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The Post-Holiday Blues


Sun, Dec 31st, 2000
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Monday, January 1, 2001

I like the holiday season. In fact, I love the holidays. You get to see all your relatives. There is always more food than you can eat. Christmas music is played everywhere: in town streets, at home, on the radio, and in stores. Presents are received and given on Christmas. Parties are thrown on New Years Eve. A special holiday feeling seems to fill the air. Itís everywhere: at home, at school, in town, in the country, at stores, everywhere! People seem to be happier. There is really nothing to dislike about the holiday season.

But what happens after the holiday season? It seems that every year around January 1st, depression sets in. I donít think itís just me either. I feel a little from everyone. That special holiday feeling becomes a very distant memory.

Iíve put a lot of thought into why this happens, and Iíve discovered a few things. First of all, there seems to be a mad rush on January 1st to make all remnants of Christmas and New Years disappear. Decorations for the house are stored in the deepest darkest closet with nowhere near the excitement you had taking them out. The street decorations are put away and schools become dull and drab again. Secondly, the music that seemed so jolly and bright canít be played again for 11 and three-fourths months. If you do play it, you are considered by most to need mental help, liking it doesnít cut it for an excuse. Thirdly, all that food that was so good is gone. No more. All thatís left is a pleasant memory of cookies, turkey, and all kinds of sweets. And with a lot of people all that food isnít actually a pleasant memory. Itís with you between your waist and chest for about three to four months. Finally, it doesnít matter what your New Yearís resolution is, you will break it by noon on the 1st of January.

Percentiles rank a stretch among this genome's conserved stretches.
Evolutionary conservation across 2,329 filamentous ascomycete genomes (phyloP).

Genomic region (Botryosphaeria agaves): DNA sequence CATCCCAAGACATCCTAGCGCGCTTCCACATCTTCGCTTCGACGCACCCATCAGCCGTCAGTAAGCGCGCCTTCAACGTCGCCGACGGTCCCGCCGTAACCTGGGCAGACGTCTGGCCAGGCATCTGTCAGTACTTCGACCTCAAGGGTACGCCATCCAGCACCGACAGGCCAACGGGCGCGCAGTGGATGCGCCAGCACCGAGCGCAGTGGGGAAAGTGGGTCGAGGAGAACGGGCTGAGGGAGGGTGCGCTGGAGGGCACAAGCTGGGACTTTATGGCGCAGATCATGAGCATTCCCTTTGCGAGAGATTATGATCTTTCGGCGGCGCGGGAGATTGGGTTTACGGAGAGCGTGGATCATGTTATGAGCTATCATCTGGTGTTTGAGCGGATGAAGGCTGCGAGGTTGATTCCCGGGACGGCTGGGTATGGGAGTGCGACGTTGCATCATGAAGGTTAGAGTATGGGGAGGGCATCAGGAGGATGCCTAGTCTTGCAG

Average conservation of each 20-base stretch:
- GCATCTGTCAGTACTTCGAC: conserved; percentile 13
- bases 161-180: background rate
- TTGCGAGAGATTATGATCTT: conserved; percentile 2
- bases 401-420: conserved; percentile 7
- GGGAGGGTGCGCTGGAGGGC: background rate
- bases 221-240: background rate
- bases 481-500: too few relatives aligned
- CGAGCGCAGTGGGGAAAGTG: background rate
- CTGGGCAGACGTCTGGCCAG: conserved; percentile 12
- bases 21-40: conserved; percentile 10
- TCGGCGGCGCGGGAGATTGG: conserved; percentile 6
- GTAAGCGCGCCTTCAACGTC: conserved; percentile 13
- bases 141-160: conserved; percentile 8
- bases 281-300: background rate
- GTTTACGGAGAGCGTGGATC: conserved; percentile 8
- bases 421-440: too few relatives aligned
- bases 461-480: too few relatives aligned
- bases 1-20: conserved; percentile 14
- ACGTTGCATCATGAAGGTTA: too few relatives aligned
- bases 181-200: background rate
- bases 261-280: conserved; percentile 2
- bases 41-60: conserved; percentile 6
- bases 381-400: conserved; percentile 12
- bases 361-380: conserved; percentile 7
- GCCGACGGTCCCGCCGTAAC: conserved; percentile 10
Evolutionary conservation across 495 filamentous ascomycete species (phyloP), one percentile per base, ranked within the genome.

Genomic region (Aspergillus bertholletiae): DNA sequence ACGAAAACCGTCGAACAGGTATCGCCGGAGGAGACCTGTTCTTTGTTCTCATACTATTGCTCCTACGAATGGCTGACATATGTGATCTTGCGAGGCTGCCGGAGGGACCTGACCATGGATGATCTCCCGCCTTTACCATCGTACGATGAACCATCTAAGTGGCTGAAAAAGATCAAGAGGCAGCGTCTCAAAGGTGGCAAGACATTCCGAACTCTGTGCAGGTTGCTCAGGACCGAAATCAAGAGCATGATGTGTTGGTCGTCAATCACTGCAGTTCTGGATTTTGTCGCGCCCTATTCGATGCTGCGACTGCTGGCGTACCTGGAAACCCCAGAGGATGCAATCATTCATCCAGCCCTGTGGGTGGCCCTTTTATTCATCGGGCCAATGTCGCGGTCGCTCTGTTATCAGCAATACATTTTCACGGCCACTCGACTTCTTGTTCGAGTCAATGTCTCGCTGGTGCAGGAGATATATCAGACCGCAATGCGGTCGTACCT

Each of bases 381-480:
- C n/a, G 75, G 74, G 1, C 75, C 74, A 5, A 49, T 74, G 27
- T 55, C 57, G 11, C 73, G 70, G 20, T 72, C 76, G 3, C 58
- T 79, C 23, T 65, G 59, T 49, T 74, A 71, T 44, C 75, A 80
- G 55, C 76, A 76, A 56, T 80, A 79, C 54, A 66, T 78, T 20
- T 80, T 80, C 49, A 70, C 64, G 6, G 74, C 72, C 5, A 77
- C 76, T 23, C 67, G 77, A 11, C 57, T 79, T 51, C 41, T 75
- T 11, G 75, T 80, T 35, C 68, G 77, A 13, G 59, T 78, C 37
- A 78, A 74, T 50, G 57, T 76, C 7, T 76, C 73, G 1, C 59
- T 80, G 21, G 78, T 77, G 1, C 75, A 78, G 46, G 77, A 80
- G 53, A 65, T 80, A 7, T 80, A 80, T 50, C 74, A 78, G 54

Also, by a day or two after New Years, the whole family is gone. Even if you donít like some of your family, itís sad to see them go for some reason. And if you do, itís really tough. For the kids, school starts up again and they have the whole second half of the year to look forward to (or not).

Its no wonder that people donít seem as happy to see you after the holidays are over. Even if all these things donít get you down, itís more than likely one of them will. Luckily that depressed feeling is only temporary. But anyway, donít worry; there are always birthdays, graduation parties, and weddings to look forward to. And before you know it, the holidays will be here again.

David Parker

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